“Because of the lack of a clear separation of powers and respect for the constitution, Uzbek security agencies transformed [themselves] into a private corporation pursuing only its own material interests,” Khidoyatova said. “What is more, you get this constant imbalance, so when Zokir Almatov left the Interior Ministry, [it] ceased to act as a counterweight to the SNB, and Inoyatov seized all power in the country.”
 
“Now, under new conditions, there is need for a wholesale reform of the security forces,” Khidoyatova added.
 
Although the SNB appears from the outside like an impenetrable black box, there are indications of change.
 
RFE/RL’s Uzbekistan service, Ozodlik, reported on January 7, citing unnamed sources, that Inoyatov’s deputy, 51-year old Shukhrat Gulyamov, had been fired. Ozodlik claimed the dismissal was precipitated by a row between Gulyamov and Mirziyoyev.
 
Gulyamov was previously also known for his confrontations with fellow high-ranking SNB officers, like the Sharifhodjayev brothers. Last July, two brothers, Hayot Sharifhodjayev and Javdat Sharifhodjayev were reportedly found guilty of corruption and sentenced to prison terms as a result of an ongoing standoff. Further complicating matters for the Sharifhodjayev brothers, they were said to be business associates of Karimov’s disgraced daughter, Gulnara Karimova.
 
Foreign-based opposition websites have stoked speculation about how the various branches of the security apparatus will fare under Mirziyoyev. The sensational reports posted by such websites can gain lots of traction, despite being dubiously sourced.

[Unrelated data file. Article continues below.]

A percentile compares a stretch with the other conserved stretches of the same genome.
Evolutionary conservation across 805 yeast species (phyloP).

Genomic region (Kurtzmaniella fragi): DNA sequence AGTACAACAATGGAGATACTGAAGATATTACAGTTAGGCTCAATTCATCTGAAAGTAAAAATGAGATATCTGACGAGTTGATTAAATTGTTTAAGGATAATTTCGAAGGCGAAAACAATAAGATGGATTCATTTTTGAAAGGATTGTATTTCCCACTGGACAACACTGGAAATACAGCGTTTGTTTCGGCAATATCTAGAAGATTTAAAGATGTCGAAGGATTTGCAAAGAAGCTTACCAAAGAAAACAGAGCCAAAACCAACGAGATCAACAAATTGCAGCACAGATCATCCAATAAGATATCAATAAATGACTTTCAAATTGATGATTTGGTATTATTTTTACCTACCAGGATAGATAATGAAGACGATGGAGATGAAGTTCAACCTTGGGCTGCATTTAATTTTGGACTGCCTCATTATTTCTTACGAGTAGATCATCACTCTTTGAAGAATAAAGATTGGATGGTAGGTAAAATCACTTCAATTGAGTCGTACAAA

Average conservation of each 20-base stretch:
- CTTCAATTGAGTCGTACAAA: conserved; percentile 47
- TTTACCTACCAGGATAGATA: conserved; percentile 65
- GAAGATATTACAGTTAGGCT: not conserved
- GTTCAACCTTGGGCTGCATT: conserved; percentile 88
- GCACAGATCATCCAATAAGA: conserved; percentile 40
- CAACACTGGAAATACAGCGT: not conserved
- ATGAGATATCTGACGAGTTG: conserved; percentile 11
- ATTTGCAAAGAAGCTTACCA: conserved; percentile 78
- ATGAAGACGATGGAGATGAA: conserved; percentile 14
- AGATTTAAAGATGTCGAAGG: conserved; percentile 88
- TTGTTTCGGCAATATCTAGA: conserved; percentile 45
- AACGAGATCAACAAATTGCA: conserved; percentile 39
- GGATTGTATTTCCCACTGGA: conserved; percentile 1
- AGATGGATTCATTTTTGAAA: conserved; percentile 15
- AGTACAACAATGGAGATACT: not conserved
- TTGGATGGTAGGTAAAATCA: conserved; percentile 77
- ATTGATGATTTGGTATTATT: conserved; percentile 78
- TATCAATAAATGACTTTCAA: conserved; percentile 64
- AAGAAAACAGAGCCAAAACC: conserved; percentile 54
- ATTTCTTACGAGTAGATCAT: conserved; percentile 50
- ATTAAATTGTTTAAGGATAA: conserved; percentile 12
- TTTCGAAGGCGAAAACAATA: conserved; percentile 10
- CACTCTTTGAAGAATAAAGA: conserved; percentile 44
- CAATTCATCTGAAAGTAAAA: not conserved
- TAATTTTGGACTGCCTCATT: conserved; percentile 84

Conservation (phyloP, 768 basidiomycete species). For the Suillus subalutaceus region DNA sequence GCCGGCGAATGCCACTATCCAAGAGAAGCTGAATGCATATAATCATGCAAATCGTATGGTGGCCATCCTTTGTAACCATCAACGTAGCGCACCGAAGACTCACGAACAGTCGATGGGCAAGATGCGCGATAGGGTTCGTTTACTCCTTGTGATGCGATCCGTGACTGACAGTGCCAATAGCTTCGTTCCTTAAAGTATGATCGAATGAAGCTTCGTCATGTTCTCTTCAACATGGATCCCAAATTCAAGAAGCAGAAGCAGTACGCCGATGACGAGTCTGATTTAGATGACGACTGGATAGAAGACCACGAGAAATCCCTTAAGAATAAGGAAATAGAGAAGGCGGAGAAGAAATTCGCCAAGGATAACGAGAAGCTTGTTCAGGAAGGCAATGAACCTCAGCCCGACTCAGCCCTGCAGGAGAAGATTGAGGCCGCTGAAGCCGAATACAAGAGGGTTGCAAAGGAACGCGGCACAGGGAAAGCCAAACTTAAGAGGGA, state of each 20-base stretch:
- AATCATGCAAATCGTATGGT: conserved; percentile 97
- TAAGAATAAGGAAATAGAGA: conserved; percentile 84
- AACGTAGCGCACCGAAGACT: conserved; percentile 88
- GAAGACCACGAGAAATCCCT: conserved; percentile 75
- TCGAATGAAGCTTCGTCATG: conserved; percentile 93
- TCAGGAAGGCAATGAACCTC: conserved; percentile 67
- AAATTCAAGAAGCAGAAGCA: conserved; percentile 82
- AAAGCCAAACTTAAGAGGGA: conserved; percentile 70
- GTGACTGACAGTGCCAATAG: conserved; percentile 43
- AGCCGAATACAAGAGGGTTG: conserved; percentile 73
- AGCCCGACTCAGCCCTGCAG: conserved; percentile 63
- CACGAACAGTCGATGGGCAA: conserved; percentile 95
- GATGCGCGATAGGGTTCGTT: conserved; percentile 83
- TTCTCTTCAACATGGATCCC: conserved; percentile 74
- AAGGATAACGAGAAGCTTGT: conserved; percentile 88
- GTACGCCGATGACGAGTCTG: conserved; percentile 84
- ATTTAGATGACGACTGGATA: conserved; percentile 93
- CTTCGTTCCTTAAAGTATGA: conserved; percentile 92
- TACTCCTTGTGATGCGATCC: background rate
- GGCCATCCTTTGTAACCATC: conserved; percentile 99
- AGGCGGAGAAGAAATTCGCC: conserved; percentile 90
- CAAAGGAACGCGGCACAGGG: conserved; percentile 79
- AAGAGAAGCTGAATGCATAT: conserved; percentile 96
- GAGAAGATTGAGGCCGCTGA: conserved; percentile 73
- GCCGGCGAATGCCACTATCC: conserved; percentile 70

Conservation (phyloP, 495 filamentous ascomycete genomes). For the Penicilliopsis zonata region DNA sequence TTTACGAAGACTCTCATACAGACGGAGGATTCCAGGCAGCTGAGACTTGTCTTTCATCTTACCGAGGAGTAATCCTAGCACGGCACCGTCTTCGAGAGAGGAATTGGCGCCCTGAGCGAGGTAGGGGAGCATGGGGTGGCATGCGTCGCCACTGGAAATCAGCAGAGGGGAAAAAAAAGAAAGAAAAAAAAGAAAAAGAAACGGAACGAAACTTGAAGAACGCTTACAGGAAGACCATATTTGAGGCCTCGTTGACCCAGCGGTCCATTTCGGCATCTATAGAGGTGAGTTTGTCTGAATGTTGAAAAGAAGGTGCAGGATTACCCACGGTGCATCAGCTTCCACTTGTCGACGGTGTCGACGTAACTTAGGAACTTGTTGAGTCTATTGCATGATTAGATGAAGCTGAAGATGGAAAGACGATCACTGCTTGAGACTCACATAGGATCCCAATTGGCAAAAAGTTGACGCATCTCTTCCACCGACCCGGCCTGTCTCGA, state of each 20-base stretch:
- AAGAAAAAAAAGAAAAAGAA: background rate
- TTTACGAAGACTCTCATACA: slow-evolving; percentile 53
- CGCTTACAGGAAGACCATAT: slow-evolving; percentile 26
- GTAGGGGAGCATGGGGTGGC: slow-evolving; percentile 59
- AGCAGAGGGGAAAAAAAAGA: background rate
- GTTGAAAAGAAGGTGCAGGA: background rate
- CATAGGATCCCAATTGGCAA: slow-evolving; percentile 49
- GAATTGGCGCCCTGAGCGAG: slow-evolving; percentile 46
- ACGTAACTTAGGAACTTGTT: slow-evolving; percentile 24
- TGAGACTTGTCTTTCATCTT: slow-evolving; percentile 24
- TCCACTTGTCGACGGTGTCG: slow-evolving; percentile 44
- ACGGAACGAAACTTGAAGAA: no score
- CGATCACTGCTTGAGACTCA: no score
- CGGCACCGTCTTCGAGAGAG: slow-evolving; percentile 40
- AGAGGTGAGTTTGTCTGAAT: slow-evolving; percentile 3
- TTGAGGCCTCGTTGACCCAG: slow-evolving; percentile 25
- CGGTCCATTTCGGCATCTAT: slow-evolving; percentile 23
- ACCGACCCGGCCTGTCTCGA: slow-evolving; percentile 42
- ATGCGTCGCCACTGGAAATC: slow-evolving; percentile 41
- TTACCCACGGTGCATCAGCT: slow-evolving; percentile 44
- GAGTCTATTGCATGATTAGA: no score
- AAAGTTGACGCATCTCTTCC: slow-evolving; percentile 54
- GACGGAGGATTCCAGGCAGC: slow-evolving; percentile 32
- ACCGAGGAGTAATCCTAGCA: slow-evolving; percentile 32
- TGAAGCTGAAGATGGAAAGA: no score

Political commentator Usman Khaknazarov, a pseudonym for a writer believed by some to be a composite figure of government critics, has claimed recently that after coming to power, Mirziyoyev relinquished the protection of the Presidential Guard Service. That unit is comprised mainly of troops from the Qalqon (“Shield”) unit whose ultimate loyalty is to the SNB, Khaknazarov wrote.
 
Confirming or denying such claims is impossible as the Uzbek government is secretive when it comes to almost all aspects of government policy, let alone something concerning an issue as sensitive as the president’s protection unit.
 
Exiled political activist and journalist Pulat Ahunov said he saw no obvious clash of interests between the new president and the security services. “I think that if Mirziyoyev truly does carry out reforms, the [security] organs will not interfere, since he controls them,” he said.
 
Haidarov, the journalist beaten in a police station in 2006, said for any substantive change to come to Uzbekistan, the popular mindset needs to be recalibrated. And for that to happen, the police and security services will have to be made truly accountable, said Haidarov, who emigrated to Canada after his ordeal.
 
“I am convinced that the SNB and the Interior Ministry should not be subordinated to the president. We can see for ourselves what consequences that leads to. They should be made accountable to parliament. Only then will the situation really change,” Haidarov said.